Saturday, September 29, 2007


From the Estonian Beer Guide:

Ma vaatan paadist kiikriga,
Kui kaugel on see Saaremaa.
:,: Ei paremat ole kuskil maal,
Kui suisel ajal Saaremaal. :,:

Seal Saaremaal ei kasva muud,
Kui kadakad ja männipuud.

Mu pruut on valge nagu tui,
Ma nägin teda mullu sui.

Tal mustad juuksed, valge kael
Ja kaela ümber sametpael.

Tal roosipôôsas voodi ees
ja ööbik laulab selle sees.

Ma rüüpan merest soolast vett
Ja räägin armsamale tôtt:

Kui tahad naiseks tulla sa,
Pead Saaremaale sôudema!
Some of these verses differ from those I learned.

Friday, September 21, 2007

Pace PACE.:
I have always pronounced the preposition pace ('with due deference to' or 'despite,' from the ablative of Latin pax) in the traditional anglicized way, PAY-see, and assumed that was the universally accepted pronunciation. Now I discover, having seen the casual aside “Pace (that is to say, aloud, pa che)” in this Pepys Diary thread, that the Church Latin version, PAH-chay, is equally acceptable (the OED gives it second place for U.K. usage, first place for U.S.). So it's time for another Languagehat straw poll: if you use this slightly obnoxious Latinism, how do you say it?
You mean the right answer isn't "payss"? Good thing I've never pronounced it!

Wednesday, September 19, 2007

Civic Literacy Report - Civics Quiz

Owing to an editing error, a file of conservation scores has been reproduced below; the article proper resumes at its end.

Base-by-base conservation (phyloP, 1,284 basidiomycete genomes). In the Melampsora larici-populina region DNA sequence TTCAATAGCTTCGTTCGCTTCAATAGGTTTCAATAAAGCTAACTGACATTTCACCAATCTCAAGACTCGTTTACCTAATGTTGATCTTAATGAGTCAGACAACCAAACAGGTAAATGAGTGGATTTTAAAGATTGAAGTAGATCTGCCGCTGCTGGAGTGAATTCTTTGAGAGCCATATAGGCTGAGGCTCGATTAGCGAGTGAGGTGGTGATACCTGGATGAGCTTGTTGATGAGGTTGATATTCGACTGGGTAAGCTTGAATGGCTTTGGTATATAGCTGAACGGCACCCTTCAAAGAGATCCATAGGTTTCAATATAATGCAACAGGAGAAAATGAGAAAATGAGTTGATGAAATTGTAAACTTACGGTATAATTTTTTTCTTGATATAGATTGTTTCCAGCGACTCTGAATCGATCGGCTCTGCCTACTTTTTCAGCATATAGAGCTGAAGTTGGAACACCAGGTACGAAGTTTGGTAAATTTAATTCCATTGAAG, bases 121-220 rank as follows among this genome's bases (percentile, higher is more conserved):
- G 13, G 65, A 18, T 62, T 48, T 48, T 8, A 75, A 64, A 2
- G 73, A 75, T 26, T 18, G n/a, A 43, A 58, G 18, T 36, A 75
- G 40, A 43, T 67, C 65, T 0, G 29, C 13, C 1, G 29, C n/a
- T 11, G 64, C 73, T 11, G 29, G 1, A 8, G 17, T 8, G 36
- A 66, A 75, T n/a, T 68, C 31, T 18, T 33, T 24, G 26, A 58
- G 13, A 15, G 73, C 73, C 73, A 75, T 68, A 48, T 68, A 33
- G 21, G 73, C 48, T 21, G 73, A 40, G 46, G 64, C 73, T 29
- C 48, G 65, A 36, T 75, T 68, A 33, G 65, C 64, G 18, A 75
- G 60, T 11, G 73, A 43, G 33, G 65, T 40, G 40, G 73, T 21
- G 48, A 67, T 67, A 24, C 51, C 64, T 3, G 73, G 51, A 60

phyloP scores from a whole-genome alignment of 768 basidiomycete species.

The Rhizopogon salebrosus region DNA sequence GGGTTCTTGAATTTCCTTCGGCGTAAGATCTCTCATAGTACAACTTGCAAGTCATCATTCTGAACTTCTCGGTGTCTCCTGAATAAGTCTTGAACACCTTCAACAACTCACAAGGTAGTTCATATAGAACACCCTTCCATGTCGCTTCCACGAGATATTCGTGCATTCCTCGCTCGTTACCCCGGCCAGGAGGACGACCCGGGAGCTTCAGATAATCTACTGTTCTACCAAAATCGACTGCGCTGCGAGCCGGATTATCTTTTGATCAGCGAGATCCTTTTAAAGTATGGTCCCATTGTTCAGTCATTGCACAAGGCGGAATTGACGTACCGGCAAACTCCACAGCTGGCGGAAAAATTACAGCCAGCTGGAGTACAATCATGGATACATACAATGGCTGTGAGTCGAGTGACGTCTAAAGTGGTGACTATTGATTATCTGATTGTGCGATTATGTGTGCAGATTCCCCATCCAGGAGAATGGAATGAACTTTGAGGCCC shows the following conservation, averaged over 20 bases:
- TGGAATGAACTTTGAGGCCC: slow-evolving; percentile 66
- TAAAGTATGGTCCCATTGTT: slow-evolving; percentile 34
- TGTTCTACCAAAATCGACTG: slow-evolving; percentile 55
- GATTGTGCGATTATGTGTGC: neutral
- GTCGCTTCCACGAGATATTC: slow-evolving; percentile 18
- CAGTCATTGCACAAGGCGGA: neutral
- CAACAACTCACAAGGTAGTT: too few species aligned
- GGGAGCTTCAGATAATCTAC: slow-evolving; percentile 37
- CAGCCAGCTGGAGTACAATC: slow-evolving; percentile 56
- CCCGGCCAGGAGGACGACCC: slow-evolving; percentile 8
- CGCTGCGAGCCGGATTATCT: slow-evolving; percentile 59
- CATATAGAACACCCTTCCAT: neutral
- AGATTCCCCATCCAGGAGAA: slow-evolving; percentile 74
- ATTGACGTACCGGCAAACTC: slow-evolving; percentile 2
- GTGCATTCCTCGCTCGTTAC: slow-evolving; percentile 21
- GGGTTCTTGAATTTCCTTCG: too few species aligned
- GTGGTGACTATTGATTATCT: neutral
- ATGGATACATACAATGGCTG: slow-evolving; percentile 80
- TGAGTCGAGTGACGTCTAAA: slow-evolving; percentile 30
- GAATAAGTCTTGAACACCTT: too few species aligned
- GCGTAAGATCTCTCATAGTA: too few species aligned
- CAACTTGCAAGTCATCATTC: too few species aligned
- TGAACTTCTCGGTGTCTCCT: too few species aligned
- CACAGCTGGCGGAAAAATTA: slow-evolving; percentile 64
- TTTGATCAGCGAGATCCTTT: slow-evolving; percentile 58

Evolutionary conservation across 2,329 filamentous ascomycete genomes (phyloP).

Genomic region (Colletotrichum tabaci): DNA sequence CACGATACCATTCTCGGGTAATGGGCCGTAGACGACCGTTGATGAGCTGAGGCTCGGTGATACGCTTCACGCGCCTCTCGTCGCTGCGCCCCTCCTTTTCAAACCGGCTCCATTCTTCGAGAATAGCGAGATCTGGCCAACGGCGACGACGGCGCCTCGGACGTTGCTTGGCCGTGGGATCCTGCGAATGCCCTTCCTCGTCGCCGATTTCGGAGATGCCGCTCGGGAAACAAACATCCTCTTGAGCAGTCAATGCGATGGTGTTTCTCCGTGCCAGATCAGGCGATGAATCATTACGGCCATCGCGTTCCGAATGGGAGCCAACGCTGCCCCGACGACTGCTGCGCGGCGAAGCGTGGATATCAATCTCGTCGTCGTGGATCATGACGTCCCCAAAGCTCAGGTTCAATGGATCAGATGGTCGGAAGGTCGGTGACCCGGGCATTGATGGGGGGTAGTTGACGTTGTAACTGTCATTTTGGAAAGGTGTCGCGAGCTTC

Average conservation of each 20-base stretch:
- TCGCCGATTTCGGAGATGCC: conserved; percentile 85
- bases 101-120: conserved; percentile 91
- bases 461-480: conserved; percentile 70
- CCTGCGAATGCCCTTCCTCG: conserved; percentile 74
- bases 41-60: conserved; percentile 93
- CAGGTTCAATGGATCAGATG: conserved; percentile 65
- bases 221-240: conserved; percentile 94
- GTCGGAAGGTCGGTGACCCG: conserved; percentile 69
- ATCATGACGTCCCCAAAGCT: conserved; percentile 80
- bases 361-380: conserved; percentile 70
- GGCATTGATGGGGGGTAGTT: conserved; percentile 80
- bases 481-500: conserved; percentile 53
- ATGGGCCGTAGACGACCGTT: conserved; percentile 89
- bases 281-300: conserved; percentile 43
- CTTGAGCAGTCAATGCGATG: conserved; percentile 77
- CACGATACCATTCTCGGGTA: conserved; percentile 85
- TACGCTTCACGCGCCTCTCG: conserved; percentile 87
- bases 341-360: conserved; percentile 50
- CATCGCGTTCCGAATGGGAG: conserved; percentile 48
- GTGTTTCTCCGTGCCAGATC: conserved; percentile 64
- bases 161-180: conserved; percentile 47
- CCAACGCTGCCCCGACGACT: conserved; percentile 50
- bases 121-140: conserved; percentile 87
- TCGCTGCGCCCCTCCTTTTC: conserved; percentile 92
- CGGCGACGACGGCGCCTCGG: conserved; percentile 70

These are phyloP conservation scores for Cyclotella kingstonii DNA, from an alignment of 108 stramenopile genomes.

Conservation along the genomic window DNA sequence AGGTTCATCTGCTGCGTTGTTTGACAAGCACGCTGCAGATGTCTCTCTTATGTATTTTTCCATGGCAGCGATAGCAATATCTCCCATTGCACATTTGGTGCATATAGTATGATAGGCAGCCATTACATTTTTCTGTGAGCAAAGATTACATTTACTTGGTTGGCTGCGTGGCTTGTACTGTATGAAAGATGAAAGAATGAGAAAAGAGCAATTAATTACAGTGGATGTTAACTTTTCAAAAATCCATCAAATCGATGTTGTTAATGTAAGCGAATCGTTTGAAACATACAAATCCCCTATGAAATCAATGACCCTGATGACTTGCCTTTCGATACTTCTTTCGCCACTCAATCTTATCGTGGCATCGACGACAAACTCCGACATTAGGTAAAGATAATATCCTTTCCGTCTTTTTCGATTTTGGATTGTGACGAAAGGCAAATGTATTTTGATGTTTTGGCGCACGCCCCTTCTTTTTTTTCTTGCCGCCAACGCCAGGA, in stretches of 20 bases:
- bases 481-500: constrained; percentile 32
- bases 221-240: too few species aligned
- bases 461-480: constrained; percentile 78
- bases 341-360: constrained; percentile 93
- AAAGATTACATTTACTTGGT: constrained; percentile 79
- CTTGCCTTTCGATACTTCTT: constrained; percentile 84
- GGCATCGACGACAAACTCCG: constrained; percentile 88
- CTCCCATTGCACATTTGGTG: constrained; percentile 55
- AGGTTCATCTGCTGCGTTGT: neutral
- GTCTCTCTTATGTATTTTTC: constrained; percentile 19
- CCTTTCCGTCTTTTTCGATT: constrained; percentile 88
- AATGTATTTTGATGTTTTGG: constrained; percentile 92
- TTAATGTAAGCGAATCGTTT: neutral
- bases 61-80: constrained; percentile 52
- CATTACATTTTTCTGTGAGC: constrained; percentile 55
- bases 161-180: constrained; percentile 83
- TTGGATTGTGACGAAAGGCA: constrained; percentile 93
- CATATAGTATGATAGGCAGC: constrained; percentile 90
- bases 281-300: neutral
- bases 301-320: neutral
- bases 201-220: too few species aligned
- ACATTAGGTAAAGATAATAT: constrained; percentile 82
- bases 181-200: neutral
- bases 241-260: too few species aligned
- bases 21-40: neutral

Yes, I took that Civics Quiz for American college students mentioned in the papers:
You answered 59 out of 60 correctly — 98.33 %
Average score for this quiz during September: 74.1%
Average score since September 18, 2007: 74.1%

You can take the quiz as often as you like, however, your score will only count once toward the monthly average.
Yes, I missed the bond question too.

Frankly, I found the test to be pretty hard. It had questions about some matters I didn't learn about until law school.

Monday, September 03, 2007

The Serendipity of a Sauce

I've always wondered how certain delicacies were devised in the first place. Here is the story of one from an article about the Roman garum, "Ancient ketchup":
The India-inspired English Worcestershire sauce is another. Worcestershire was invented quite by mistake in the 1830s, after a barrelful of an attempted anchovy sauce turned out too pungent and was left in a basement and forgotten. When it was finally opened years later, the liquid was discovered to be quite tasty, and Messrs Lea & Perrins (whose basement it was) marketed it very successfully.